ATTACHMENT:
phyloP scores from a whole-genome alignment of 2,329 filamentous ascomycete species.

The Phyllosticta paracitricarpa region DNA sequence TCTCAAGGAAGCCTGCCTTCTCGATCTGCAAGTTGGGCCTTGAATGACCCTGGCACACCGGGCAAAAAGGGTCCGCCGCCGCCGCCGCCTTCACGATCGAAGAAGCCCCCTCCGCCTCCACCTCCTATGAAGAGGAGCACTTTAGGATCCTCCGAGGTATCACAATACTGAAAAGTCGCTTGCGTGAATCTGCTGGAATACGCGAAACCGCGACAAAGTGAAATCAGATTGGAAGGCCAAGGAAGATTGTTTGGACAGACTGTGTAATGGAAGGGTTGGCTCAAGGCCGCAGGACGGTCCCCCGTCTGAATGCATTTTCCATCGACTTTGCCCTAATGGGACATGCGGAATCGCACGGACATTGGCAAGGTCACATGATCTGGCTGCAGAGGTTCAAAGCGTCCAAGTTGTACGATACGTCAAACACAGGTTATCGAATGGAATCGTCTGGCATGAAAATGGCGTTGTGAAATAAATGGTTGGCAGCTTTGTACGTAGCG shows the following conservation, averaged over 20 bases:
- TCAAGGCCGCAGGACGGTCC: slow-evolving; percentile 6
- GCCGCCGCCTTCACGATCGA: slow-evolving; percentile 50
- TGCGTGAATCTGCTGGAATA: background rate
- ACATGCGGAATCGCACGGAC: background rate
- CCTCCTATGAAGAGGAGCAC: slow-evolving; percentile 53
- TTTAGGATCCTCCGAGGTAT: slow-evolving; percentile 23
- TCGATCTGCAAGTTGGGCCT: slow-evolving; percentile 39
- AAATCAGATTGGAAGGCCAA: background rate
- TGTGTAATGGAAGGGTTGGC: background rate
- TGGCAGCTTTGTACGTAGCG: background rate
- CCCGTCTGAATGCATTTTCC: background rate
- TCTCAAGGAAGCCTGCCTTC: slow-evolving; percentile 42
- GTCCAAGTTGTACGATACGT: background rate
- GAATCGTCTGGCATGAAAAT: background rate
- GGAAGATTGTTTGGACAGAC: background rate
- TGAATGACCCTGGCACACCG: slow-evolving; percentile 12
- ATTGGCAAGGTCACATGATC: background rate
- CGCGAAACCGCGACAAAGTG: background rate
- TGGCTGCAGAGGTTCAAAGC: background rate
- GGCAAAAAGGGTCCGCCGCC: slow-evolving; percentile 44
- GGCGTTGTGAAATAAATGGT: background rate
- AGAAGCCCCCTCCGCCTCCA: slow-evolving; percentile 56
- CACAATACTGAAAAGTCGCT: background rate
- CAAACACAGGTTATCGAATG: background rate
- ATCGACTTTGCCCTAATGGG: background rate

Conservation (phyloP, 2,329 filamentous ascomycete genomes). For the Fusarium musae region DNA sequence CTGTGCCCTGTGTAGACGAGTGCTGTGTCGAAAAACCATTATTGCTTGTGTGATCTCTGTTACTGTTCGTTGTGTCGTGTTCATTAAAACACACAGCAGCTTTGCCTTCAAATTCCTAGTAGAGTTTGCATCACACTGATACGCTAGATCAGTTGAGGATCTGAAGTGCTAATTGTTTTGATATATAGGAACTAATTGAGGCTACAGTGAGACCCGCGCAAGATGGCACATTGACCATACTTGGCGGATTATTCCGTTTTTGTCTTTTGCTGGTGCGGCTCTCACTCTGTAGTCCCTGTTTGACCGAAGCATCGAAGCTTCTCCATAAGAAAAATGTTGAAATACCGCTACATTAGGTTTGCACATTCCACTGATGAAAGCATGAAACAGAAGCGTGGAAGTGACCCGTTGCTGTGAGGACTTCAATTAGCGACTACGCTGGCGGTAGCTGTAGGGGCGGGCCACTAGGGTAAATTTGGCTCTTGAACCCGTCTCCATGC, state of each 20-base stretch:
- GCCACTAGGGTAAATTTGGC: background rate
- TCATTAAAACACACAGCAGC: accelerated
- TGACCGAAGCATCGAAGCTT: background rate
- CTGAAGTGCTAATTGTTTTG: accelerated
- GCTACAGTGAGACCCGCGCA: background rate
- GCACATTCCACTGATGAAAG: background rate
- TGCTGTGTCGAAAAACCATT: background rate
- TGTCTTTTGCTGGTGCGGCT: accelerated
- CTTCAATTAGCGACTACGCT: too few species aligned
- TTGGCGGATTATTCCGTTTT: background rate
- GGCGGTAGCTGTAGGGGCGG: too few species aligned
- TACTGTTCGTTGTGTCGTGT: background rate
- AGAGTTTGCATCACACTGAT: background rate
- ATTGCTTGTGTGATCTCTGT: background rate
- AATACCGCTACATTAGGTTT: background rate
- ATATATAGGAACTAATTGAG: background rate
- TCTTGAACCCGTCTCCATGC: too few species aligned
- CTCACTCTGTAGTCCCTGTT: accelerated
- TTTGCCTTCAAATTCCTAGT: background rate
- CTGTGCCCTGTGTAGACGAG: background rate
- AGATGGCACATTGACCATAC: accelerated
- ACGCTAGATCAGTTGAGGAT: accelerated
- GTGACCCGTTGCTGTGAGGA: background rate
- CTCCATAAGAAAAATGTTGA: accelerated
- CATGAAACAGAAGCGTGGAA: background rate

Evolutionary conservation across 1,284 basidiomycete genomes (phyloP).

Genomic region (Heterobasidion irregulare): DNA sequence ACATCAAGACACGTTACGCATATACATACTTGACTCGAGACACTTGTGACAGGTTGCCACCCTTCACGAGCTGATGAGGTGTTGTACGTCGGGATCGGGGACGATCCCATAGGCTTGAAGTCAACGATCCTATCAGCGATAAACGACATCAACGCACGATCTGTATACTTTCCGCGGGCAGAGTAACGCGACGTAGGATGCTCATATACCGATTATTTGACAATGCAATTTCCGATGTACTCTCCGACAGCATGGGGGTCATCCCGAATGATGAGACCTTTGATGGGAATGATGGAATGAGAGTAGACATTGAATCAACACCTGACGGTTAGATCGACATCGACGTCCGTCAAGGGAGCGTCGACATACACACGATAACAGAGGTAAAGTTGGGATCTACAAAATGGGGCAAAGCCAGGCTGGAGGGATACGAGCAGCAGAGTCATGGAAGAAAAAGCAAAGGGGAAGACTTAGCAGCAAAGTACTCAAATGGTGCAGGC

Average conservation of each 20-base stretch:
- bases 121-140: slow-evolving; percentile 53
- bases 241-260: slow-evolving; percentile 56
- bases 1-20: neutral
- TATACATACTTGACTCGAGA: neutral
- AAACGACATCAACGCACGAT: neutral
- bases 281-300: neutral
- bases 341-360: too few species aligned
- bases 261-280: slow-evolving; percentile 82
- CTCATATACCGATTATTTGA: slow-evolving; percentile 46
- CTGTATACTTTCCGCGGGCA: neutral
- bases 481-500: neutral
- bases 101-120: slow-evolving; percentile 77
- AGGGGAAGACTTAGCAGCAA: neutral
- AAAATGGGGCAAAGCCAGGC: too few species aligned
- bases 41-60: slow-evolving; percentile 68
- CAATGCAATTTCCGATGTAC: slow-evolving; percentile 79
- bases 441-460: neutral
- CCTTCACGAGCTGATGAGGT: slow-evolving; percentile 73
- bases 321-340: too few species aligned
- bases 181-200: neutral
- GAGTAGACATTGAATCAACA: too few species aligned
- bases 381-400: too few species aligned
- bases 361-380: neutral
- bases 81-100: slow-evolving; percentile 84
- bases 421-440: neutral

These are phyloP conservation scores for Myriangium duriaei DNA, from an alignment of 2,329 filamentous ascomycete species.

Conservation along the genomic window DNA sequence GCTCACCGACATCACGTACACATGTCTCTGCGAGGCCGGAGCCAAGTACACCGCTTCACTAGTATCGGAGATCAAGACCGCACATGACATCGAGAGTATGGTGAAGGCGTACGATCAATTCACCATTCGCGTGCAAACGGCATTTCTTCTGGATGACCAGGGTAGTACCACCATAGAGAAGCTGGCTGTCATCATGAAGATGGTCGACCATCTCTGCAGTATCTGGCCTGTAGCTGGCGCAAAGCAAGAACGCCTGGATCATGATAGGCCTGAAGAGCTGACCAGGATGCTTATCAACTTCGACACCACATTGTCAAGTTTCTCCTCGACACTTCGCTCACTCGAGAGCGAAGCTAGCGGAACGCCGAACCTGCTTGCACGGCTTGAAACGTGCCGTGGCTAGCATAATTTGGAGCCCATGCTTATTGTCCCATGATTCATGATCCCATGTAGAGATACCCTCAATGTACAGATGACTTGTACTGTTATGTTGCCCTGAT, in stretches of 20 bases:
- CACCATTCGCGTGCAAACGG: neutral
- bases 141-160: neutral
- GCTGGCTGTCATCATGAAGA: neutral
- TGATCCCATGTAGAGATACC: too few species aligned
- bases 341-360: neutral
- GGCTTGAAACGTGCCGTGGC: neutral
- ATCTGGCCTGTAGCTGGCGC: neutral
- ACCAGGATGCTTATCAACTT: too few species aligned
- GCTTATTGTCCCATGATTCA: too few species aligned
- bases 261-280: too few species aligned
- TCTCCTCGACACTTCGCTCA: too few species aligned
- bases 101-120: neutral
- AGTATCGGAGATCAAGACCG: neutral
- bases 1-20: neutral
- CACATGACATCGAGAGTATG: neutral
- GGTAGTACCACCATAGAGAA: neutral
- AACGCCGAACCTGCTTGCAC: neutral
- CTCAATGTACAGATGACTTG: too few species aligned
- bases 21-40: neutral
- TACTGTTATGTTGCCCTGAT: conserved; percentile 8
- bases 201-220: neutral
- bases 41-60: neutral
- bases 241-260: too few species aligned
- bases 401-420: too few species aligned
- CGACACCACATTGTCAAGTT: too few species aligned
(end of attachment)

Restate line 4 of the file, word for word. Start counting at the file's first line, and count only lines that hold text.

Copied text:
- GCCGCCGCCTTCACGATCGA: slow-evolving; percentile 50